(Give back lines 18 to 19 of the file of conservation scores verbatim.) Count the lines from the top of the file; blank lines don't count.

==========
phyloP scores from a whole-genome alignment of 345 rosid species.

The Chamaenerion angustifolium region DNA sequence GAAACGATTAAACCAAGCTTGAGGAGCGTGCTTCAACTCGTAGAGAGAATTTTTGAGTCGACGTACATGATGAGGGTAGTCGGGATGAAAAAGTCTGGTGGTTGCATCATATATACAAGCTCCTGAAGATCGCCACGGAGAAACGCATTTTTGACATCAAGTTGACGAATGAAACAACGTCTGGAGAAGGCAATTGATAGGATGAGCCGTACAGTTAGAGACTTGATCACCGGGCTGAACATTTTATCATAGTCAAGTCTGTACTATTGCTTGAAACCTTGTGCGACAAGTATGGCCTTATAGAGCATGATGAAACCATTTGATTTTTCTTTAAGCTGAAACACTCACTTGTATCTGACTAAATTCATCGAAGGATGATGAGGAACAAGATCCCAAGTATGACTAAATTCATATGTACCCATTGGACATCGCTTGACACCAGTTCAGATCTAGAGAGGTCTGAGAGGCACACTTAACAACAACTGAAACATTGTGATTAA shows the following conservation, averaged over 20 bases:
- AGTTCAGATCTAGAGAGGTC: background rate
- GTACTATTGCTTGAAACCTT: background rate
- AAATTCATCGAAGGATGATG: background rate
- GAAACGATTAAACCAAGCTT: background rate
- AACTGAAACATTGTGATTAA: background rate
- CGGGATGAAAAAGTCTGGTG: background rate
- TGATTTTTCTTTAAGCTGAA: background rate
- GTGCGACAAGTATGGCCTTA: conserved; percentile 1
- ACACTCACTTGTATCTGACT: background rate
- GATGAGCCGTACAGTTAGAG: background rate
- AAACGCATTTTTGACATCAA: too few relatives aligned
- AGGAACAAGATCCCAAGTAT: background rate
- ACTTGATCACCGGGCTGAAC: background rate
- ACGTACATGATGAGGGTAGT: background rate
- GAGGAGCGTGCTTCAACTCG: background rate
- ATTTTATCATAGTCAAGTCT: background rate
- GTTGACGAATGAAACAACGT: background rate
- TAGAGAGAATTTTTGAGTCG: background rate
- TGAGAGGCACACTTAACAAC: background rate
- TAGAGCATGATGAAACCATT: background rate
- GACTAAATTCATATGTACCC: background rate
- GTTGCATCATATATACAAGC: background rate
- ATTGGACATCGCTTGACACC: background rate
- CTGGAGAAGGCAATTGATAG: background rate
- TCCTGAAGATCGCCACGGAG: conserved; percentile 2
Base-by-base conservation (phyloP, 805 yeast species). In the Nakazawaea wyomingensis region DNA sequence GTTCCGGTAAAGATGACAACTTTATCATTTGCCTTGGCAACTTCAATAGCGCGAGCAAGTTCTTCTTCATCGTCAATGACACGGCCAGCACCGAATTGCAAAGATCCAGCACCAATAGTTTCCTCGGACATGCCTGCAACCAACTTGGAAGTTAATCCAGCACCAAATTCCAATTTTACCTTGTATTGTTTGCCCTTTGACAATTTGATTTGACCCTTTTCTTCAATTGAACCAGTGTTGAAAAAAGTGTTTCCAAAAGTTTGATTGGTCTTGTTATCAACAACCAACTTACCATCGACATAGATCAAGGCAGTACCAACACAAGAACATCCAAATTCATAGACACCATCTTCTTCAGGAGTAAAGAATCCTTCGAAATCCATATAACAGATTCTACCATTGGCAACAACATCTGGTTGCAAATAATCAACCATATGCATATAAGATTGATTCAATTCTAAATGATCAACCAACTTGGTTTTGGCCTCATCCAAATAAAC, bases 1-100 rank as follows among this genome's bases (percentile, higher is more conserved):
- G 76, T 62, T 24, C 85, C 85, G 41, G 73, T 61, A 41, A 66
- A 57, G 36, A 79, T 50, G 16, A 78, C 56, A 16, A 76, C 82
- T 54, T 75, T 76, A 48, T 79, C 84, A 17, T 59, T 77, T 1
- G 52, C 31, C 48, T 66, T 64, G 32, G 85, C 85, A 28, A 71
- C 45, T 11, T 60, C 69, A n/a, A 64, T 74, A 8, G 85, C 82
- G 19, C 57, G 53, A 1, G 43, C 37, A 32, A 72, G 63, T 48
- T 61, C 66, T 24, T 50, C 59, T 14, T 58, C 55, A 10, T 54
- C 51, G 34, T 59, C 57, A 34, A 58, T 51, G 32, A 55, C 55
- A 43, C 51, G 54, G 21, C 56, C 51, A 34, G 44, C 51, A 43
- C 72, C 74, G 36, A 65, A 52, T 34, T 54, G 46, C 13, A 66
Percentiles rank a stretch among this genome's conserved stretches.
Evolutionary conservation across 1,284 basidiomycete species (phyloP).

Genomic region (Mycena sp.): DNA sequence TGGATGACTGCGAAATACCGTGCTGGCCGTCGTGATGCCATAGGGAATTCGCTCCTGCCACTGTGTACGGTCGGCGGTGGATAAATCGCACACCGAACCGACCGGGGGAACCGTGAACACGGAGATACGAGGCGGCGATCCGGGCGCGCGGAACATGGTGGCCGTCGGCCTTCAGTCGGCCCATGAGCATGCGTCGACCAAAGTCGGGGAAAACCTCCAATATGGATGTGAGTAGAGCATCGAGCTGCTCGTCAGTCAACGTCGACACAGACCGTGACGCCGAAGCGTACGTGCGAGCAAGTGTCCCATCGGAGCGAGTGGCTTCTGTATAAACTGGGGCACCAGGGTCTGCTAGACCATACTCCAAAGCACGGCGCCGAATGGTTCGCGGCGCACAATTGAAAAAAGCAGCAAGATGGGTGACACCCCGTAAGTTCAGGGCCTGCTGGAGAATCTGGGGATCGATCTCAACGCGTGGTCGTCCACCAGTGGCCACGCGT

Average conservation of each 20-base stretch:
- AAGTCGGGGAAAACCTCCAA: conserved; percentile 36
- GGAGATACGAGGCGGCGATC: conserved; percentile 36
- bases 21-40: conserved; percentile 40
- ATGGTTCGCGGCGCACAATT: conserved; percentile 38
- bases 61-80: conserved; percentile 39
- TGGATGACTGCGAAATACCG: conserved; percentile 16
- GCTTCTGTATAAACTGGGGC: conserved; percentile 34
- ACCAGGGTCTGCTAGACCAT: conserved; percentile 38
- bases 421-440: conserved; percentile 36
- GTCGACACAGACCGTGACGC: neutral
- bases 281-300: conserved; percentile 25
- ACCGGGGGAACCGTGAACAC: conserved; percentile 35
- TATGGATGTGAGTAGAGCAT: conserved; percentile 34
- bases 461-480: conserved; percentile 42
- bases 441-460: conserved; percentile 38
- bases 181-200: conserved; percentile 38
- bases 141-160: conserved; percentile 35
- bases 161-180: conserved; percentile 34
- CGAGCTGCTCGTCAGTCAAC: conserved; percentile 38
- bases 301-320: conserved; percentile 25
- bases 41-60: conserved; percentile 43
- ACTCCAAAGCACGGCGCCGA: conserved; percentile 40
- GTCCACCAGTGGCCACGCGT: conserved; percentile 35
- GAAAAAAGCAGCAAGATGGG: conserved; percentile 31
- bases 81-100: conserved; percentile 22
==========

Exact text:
- ATTTTATCATAGTCAAGTCT: background rate
- GTTGACGAATGAAACAACGT: background rate